How do you make it all work in a high-cost place like Manhattan? We have a ton of business, and I’m really grateful. I feel really lucky that the business is running itself. And I got great advice along the way. But it helps that I had experience before I set up my business. For example, I knew how to calculate a retail price. If I didn’t have that knowledge I wouldn’t be able to make it all work. (A good deal of her work is custom, some is available through dealers, and on her site she offers a DIY version of one of her chandeliers. Brilliant way to have people fall in love with your brand.)
It helps that we have a great modular system. We have all the joints and swivels. It’s like Tinker Toys, and what you have to do is to work within the system to get really creative. We can do things organic and branchy, or more DNA-like and molecular.
How do you create that balance between getting inspired and getting orders out the door? We’re always busy filling orders but I make sure we schedule in day-dreaming and experimentation. You have to make a conscious effort to clear space for quality of life and curiosity. You have to get out of your comfort zone.
We’re a high functioning but not stressful group. And the people are super creative and smart. They have their own careers and interests….some are designers.
What keeps you going? Oh, the things in my head that aren’t made yet. There’s nothing in our entire portfolio that we’re satisfied with. And I’m so curious about so many things. Like what? Other mediums I haven’t gotten into. I’m doing drawings, and they’ll end up on textiles. I’m working on jewelry. Anything in particular? I’m interested in making pieces that I would really like, not just to please an audience.
I’m doing this in collaboration with friends in the area. I’m even designing a line of rugs, and upholstery. Thing is, I’m slow in terms of developing anything but the ideas keep me excited.
Coming back from Milan, it’s so amazing to see such phenomenal work. The different materials and semantics and sensibitlities are so great to see. In the US we take ourselves too seriously. We worry about commercial viability and you see it in the work. Designers in other countries have different concerns.
So be specific: where does inspiration come from? A combination of places. There’s nature, of course, and certain seasons (summer in particular). I’m also inspired by fashion (McQueen, Maria Cornejo, Tsumori Chisato) and jewelry design (Lanvin necklaces, Ted Muehling, St. Kilda: really huge chunky statement pieces I would never wear).
It blows me away how new things come out in fashion, how relentless the pace is. With my work, we can take our own sweet time to do it. There’s no pressure to launch something completely new. WE can tweak, make a softer version, a harder version. And we don’t have to do it twice a year for a new collection.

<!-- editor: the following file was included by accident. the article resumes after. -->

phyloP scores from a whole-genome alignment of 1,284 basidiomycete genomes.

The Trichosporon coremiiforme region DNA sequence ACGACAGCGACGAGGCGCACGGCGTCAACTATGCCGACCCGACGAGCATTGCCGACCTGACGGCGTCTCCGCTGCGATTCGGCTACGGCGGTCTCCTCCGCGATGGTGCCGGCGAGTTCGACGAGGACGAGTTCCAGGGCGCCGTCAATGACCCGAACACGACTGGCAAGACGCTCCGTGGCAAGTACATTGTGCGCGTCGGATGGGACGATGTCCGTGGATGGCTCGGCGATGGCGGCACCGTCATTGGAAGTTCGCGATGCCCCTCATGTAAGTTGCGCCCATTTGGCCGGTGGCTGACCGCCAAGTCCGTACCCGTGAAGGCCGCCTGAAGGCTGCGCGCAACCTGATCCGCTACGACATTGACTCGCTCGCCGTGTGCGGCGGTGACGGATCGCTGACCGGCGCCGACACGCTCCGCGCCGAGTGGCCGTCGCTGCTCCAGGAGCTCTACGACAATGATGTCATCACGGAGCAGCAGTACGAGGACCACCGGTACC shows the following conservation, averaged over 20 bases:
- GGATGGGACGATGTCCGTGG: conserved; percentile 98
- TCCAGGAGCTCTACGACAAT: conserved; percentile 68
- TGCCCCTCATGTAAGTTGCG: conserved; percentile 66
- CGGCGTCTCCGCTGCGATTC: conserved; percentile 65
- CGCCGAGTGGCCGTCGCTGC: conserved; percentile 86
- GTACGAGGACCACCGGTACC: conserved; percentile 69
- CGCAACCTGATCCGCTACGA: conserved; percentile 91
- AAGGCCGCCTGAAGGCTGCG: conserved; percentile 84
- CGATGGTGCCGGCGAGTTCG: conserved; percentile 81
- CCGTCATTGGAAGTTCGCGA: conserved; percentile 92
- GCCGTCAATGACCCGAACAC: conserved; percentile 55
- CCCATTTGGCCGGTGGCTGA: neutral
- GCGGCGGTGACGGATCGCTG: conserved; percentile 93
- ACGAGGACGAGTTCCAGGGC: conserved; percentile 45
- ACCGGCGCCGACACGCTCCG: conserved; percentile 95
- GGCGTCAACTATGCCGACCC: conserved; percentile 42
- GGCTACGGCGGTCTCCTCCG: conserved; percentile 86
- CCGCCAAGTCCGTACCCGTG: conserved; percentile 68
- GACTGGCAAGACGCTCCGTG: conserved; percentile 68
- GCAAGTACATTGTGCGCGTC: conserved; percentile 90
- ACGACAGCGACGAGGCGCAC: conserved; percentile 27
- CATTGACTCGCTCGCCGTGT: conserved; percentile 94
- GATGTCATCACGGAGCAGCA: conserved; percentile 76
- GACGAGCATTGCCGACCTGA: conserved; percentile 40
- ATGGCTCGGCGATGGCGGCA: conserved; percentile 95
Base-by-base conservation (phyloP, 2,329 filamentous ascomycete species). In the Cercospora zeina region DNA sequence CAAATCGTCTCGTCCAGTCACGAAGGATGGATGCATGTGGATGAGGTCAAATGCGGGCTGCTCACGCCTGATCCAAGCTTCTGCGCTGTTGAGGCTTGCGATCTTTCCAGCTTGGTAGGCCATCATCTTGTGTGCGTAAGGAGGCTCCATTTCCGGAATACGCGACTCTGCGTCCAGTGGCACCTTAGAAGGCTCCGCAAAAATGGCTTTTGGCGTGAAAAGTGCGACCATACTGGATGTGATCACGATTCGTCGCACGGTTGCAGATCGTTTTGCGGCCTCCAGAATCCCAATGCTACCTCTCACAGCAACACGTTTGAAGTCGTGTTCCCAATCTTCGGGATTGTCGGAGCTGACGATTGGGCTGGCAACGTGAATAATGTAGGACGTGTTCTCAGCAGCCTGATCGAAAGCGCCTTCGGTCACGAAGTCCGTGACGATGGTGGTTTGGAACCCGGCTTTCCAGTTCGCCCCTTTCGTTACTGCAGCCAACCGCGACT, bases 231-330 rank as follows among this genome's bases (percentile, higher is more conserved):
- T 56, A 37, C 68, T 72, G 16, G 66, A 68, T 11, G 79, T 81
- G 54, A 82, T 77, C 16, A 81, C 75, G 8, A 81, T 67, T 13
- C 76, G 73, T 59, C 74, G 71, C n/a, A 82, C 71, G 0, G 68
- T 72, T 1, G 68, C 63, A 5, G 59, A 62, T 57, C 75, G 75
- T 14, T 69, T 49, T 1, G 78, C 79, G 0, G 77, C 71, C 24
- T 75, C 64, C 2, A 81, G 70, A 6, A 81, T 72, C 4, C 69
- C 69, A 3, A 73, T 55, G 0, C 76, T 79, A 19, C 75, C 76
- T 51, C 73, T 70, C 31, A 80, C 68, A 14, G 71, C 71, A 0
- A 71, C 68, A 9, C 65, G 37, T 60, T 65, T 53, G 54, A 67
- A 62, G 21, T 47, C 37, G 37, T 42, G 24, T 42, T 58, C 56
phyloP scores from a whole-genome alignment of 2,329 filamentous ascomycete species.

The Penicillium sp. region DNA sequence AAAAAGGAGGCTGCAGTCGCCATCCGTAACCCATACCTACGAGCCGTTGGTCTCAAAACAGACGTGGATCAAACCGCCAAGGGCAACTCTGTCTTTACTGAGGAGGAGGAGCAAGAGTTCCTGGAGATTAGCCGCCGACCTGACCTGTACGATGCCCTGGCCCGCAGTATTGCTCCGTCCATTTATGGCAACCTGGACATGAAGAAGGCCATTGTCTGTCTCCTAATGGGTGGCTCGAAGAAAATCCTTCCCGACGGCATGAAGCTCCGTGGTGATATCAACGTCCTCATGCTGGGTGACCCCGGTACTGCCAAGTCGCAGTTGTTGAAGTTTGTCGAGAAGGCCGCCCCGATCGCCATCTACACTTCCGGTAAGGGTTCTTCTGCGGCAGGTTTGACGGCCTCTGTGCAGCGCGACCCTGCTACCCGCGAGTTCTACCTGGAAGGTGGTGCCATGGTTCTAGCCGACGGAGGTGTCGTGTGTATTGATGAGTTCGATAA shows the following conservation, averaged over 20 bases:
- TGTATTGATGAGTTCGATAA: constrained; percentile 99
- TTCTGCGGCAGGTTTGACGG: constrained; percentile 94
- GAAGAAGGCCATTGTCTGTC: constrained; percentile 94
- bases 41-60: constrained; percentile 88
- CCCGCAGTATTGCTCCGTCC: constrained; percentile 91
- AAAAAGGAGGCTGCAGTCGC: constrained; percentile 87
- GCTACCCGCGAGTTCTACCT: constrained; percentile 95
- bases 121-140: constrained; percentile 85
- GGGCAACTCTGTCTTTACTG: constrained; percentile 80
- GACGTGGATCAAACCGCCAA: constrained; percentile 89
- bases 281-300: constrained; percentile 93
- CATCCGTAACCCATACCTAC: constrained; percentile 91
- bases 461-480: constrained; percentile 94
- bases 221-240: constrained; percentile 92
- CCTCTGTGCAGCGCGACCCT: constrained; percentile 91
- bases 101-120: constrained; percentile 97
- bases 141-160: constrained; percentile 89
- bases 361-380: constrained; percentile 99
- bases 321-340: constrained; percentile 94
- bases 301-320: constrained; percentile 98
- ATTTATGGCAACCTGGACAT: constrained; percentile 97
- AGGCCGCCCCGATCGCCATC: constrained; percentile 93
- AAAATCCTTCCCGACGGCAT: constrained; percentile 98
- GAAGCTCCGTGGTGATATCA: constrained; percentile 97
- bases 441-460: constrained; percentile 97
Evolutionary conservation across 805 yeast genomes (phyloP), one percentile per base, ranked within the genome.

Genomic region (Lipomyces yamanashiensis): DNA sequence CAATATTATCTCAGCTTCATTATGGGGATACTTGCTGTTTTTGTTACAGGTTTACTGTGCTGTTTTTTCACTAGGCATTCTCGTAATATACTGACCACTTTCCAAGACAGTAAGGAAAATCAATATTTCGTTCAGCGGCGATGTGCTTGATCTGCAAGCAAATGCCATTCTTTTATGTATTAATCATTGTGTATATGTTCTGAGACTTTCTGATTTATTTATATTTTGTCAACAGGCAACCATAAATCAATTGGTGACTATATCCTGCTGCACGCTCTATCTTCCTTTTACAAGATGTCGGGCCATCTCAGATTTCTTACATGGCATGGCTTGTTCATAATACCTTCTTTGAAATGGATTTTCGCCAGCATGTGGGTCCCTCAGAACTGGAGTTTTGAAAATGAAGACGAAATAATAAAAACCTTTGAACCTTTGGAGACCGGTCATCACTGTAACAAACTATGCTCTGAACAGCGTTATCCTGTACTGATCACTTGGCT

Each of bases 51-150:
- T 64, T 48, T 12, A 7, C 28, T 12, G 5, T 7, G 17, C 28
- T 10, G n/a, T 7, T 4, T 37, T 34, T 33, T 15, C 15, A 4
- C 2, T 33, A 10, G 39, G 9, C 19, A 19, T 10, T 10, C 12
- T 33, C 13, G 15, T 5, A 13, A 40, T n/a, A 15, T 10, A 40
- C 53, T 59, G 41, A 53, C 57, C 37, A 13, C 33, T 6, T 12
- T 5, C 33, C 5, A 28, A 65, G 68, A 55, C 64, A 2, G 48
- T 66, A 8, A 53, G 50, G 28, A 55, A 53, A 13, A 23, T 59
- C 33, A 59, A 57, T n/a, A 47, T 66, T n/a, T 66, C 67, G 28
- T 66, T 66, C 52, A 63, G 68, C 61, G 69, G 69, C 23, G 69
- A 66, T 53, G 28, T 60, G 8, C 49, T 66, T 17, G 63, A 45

But in terms of other things that inspire: New York. It’s great to live in NYC, I couldn’t live anywhere else. But really what inspires me most is a basis of spiritual practice. How so? I’m a meditator: that’s the foundation of everything I do. Not having a headful of thoughts. Not over analyzing. Separating the thinking mind from consciousness. Letting the work come out without ruining it.
Do you think this comes out in your work? Yes I do. I want people to feel like they have some space and time around them, and I want my work to feel like clarity. (Mission accomplished.)
Name a transcendent moment. I have that moment daily (because I meditate). I got into meditation over 4 years ago. My teacher is in LA of course (!) He was my yoga teacher. Vedic meditation. My staff is on the bandwagon too. It’s really nice for creative people: it enables you to keep evolving yourself, and it does comes out in the work…but you don’t need to constantly focus on the work.
Who plays you in the movie of your life? I would choose Charlotte Gainsbourg: I like that sexy tomboy thing. Feminine but also effortless. Or maybe Sophia Coppola. I would choose one of them. An appealing balance. I’m drawn to people who are comfortable with themselves, and people who are comfortable with complexity.
And what kind of film would Charlotte be in? Something romantic with some drama/tragedy in it but with some sweetness running all the way through it.
What things that define you? The necklace I’m wearing now, with the tiniest black diamond you could barely see. And a black and white wedding photo in a square silver frame.
Who would you most like to have dinner with? My son. I love going out to dinner with him, he’s the best dinner date. He’s so funny.
First thing reached for in morning? Water.
Lindsey Adelman Studio
55 Great Jones Street
New York NY 10012